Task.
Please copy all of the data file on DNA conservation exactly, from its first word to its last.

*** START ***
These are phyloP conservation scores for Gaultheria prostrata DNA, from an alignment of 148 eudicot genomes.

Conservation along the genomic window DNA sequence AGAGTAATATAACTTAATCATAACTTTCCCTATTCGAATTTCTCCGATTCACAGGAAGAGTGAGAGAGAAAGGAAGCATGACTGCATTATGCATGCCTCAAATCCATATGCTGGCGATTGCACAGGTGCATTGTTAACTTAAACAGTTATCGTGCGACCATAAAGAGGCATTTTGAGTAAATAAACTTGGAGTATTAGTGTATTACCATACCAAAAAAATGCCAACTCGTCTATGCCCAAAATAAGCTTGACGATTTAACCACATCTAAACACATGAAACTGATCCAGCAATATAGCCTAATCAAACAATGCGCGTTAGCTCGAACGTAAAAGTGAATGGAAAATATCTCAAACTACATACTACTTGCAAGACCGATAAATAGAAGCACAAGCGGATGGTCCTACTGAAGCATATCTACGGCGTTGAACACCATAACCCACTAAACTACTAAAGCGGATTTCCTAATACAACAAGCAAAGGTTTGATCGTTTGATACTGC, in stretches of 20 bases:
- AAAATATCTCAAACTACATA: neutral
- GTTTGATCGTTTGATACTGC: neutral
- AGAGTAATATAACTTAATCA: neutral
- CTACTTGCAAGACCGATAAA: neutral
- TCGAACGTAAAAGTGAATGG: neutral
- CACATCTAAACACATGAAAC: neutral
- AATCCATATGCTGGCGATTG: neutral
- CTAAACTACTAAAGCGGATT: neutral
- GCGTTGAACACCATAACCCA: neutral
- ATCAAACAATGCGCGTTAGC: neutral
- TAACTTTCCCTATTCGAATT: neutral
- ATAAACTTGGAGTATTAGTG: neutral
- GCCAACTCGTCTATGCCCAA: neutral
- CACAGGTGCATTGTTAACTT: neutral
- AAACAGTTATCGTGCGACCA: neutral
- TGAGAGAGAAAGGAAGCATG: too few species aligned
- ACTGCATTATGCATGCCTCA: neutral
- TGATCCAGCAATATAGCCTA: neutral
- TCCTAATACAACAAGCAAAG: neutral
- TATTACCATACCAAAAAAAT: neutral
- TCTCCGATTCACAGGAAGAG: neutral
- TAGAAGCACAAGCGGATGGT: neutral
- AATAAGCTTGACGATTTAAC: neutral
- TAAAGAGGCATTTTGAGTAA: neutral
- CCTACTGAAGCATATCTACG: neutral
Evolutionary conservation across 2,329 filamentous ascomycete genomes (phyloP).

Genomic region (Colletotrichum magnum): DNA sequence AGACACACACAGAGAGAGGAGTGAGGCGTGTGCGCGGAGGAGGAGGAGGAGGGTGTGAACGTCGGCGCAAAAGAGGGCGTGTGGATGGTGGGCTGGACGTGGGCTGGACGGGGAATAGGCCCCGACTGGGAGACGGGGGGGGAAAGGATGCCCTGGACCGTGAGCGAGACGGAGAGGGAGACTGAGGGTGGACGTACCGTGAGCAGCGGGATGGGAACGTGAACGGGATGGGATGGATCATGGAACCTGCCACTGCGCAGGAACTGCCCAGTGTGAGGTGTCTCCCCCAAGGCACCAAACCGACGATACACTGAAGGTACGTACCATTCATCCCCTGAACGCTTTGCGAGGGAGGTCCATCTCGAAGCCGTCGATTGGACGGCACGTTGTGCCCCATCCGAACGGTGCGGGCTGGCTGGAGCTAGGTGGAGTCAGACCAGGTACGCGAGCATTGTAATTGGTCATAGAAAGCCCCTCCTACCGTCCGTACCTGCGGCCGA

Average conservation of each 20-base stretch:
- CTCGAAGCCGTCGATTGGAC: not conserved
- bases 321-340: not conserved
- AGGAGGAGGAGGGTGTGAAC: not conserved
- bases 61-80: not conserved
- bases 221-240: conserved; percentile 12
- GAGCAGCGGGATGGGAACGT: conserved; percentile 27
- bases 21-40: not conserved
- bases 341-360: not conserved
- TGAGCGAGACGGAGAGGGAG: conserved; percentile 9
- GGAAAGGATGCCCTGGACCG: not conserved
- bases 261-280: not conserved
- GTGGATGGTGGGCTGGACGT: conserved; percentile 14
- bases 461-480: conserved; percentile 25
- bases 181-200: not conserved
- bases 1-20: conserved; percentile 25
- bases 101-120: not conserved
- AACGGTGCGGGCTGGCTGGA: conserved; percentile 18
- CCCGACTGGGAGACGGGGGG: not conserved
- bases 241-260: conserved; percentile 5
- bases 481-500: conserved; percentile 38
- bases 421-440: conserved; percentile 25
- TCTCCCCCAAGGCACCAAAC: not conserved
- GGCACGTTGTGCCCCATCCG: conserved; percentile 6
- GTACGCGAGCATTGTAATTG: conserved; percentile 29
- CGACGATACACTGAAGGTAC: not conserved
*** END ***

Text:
These are phyloP conservation scores for Gaultheria prostrata DNA, from an alignment of 148 eudicot genomes.

Conservation along the genomic window DNA sequence AGAGTAATATAACTTAATCATAACTTTCCCTATTCGAATTTCTCCGATTCACAGGAAGAGTGAGAGAGAAAGGAAGCATGACTGCATTATGCATGCCTCAAATCCATATGCTGGCGATTGCACAGGTGCATTGTTAACTTAAACAGTTATCGTGCGACCATAAAGAGGCATTTTGAGTAAATAAACTTGGAGTATTAGTGTATTACCATACCAAAAAAATGCCAACTCGTCTATGCCCAAAATAAGCTTGACGATTTAACCACATCTAAACACATGAAACTGATCCAGCAATATAGCCTAATCAAACAATGCGCGTTAGCTCGAACGTAAAAGTGAATGGAAAATATCTCAAACTACATACTACTTGCAAGACCGATAAATAGAAGCACAAGCGGATGGTCCTACTGAAGCATATCTACGGCGTTGAACACCATAACCCACTAAACTACTAAAGCGGATTTCCTAATACAACAAGCAAAGGTTTGATCGTTTGATACTGC, in stretches of 20 bases:
- AAAATATCTCAAACTACATA: neutral
- GTTTGATCGTTTGATACTGC: neutral
- AGAGTAATATAACTTAATCA: neutral
- CTACTTGCAAGACCGATAAA: neutral
- TCGAACGTAAAAGTGAATGG: neutral
- CACATCTAAACACATGAAAC: neutral
- AATCCATATGCTGGCGATTG: neutral
- CTAAACTACTAAAGCGGATT: neutral
- GCGTTGAACACCATAACCCA: neutral
- ATCAAACAATGCGCGTTAGC: neutral
- TAACTTTCCCTATTCGAATT: neutral
- ATAAACTTGGAGTATTAGTG: neutral
- GCCAACTCGTCTATGCCCAA: neutral
- CACAGGTGCATTGTTAACTT: neutral
- AAACAGTTATCGTGCGACCA: neutral
- TGAGAGAGAAAGGAAGCATG: too few species aligned
- ACTGCATTATGCATGCCTCA: neutral
- TGATCCAGCAATATAGCCTA: neutral
- TCCTAATACAACAAGCAAAG: neutral
- TATTACCATACCAAAAAAAT: neutral
- TCTCCGATTCACAGGAAGAG: neutral
- TAGAAGCACAAGCGGATGGT: neutral
- AATAAGCTTGACGATTTAAC: neutral
- TAAAGAGGCATTTTGAGTAA: neutral
- CCTACTGAAGCATATCTACG: neutral
Evolutionary conservation across 2,329 filamentous ascomycete genomes (phyloP).

Genomic region (Colletotrichum magnum): DNA sequence AGACACACACAGAGAGAGGAGTGAGGCGTGTGCGCGGAGGAGGAGGAGGAGGGTGTGAACGTCGGCGCAAAAGAGGGCGTGTGGATGGTGGGCTGGACGTGGGCTGGACGGGGAATAGGCCCCGACTGGGAGACGGGGGGGGAAAGGATGCCCTGGACCGTGAGCGAGACGGAGAGGGAGACTGAGGGTGGACGTACCGTGAGCAGCGGGATGGGAACGTGAACGGGATGGGATGGATCATGGAACCTGCCACTGCGCAGGAACTGCCCAGTGTGAGGTGTCTCCCCCAAGGCACCAAACCGACGATACACTGAAGGTACGTACCATTCATCCCCTGAACGCTTTGCGAGGGAGGTCCATCTCGAAGCCGTCGATTGGACGGCACGTTGTGCCCCATCCGAACGGTGCGGGCTGGCTGGAGCTAGGTGGAGTCAGACCAGGTACGCGAGCATTGTAATTGGTCATAGAAAGCCCCTCCTACCGTCCGTACCTGCGGCCGA

Average conservation of each 20-base stretch:
- CTCGAAGCCGTCGATTGGAC: not conserved
- bases 321-340: not conserved
- AGGAGGAGGAGGGTGTGAAC: not conserved
- bases 61-80: not conserved
- bases 221-240: conserved; percentile 12
- GAGCAGCGGGATGGGAACGT: conserved; percentile 27
- bases 21-40: not conserved
- bases 341-360: not conserved
- TGAGCGAGACGGAGAGGGAG: conserved; percentile 9
- GGAAAGGATGCCCTGGACCG: not conserved
- bases 261-280: not conserved
- GTGGATGGTGGGCTGGACGT: conserved; percentile 14
- bases 461-480: conserved; percentile 25
- bases 181-200: not conserved
- bases 1-20: conserved; percentile 25
- bases 101-120: not conserved
- AACGGTGCGGGCTGGCTGGA: conserved; percentile 18
- CCCGACTGGGAGACGGGGGG: not conserved
- bases 241-260: conserved; percentile 5
- bases 481-500: conserved; percentile 38
- bases 421-440: conserved; percentile 25
- TCTCCCCCAAGGCACCAAAC: not conserved
- GGCACGTTGTGCCCCATCCG: conserved; percentile 6
- GTACGCGAGCATTGTAATTG: conserved; percentile 29
- CGACGATACACTGAAGGTAC: not conserved